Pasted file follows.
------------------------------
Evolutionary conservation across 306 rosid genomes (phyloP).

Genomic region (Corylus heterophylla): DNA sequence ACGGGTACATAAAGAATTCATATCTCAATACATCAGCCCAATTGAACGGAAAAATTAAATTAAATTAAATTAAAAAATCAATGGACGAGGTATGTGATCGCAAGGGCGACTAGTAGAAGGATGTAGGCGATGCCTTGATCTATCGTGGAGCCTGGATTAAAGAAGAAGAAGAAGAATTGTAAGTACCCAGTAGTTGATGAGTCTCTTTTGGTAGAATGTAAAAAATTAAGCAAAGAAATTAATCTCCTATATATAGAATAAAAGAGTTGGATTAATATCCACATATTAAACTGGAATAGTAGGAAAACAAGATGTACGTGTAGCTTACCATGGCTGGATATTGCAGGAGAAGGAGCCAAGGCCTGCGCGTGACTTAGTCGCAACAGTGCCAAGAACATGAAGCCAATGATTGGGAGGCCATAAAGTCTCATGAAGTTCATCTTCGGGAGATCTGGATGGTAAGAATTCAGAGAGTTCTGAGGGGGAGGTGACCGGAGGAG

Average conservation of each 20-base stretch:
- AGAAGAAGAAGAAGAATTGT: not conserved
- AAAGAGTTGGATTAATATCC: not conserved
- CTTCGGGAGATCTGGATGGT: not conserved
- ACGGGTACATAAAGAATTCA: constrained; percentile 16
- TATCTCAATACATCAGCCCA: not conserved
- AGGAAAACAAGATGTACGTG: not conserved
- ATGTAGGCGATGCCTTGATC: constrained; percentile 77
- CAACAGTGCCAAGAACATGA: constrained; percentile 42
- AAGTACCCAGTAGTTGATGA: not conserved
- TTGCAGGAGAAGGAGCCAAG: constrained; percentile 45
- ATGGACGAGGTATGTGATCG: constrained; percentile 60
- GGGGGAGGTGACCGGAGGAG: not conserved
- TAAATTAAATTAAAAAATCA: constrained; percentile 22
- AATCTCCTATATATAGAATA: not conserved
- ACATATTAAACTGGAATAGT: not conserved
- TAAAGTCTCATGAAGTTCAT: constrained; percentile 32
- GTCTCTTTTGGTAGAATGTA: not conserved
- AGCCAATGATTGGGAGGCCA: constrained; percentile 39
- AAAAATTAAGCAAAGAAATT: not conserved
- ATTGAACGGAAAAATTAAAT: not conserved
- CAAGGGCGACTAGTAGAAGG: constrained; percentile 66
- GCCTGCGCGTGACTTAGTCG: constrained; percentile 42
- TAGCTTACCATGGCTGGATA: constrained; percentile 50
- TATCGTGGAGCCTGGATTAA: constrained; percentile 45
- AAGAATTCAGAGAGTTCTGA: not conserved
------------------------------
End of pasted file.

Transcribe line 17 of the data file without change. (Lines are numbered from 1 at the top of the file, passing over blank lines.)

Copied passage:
- AATCTCCTATATATAGAATA: not conserved